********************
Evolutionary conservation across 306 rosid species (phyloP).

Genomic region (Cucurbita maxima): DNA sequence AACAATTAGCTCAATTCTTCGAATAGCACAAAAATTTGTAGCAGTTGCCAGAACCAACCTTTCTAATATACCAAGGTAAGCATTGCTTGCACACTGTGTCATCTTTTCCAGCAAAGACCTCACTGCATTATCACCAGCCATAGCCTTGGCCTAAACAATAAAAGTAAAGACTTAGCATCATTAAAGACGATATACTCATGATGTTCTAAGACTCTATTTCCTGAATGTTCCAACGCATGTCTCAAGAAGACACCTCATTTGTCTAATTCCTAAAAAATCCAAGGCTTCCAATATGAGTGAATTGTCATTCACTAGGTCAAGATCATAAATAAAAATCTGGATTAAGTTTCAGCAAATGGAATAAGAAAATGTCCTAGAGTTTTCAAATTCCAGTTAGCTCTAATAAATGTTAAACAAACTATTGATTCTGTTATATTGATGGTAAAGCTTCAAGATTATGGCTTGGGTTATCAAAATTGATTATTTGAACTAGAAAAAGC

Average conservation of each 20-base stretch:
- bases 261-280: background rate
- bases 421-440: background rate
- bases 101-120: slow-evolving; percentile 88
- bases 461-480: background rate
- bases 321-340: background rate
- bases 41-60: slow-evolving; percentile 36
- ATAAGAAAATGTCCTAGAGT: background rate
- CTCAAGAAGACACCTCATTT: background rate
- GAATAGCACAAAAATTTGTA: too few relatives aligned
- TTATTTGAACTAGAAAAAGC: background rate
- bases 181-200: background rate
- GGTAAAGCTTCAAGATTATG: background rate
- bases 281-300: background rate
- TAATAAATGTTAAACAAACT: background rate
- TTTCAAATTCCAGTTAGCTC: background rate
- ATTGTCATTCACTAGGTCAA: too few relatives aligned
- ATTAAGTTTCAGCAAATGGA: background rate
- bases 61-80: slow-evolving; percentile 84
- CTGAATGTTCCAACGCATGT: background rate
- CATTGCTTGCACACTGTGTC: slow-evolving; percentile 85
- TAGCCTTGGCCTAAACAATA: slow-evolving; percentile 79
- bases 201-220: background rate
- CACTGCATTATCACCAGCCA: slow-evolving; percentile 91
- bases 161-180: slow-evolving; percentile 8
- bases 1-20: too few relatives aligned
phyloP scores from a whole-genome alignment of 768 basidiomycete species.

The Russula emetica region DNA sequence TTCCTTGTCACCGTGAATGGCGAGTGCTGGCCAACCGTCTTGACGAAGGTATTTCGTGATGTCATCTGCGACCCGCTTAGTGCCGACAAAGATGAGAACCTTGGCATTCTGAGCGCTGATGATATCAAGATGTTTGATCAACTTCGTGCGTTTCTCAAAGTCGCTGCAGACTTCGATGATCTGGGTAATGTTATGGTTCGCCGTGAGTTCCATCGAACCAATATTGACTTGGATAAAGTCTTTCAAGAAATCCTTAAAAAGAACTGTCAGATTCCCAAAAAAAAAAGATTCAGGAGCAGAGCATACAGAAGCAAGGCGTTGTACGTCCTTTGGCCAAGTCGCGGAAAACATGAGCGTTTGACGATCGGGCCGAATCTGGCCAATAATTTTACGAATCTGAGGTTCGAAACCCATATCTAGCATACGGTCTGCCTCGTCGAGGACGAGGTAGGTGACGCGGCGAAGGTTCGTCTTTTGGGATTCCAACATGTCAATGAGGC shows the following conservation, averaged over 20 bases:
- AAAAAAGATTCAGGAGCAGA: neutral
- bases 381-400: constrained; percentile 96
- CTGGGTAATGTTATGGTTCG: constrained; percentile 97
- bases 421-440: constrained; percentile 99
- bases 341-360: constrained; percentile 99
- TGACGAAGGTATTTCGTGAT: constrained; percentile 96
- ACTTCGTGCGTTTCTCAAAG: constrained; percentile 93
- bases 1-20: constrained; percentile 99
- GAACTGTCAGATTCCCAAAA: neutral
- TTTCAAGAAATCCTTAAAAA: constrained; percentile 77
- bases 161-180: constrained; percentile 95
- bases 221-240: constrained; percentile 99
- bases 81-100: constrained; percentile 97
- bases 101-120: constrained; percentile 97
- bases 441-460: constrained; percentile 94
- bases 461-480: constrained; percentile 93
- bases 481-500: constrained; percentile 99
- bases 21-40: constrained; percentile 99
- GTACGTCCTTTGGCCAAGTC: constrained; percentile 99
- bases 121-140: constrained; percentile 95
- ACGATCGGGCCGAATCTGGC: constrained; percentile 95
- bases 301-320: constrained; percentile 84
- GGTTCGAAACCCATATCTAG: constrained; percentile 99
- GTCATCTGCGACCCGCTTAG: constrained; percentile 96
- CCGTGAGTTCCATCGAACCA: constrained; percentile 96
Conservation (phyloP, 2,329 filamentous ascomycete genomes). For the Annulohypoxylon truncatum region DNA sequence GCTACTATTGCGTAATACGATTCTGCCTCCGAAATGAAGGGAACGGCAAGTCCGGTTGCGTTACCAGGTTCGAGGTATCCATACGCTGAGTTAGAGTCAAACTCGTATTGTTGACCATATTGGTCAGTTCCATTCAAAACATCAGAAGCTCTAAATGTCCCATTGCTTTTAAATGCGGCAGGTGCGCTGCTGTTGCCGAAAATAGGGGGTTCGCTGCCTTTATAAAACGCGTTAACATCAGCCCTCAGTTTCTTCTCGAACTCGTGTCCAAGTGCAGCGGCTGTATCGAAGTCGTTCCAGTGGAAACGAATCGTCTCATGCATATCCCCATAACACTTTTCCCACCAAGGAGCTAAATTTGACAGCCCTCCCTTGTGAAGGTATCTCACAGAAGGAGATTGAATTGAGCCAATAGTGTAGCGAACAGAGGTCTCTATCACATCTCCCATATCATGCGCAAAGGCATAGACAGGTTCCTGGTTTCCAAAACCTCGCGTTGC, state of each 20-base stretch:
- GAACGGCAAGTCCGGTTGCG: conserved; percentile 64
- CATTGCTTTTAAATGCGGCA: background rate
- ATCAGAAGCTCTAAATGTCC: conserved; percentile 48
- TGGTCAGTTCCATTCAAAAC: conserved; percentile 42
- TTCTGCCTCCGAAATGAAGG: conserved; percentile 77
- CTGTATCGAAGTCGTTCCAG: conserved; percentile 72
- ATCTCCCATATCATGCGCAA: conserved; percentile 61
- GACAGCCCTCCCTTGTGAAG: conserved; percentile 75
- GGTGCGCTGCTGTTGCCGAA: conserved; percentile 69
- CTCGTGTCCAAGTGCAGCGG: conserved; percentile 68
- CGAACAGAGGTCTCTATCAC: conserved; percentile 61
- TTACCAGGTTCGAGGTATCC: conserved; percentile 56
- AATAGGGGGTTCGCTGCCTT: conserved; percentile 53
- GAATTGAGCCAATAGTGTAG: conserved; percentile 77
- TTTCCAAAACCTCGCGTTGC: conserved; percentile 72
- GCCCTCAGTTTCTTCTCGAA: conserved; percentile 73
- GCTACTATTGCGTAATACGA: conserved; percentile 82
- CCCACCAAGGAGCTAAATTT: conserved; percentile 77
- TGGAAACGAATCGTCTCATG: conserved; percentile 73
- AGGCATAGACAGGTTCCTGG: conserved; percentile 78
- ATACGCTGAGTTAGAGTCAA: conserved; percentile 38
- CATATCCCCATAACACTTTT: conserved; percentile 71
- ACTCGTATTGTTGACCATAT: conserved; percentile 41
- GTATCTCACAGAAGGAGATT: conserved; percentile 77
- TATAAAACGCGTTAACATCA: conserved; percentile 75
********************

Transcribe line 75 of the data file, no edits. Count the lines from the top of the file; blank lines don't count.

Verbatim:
- TGGAAACGAATCGTCTCATG: conserved; percentile 73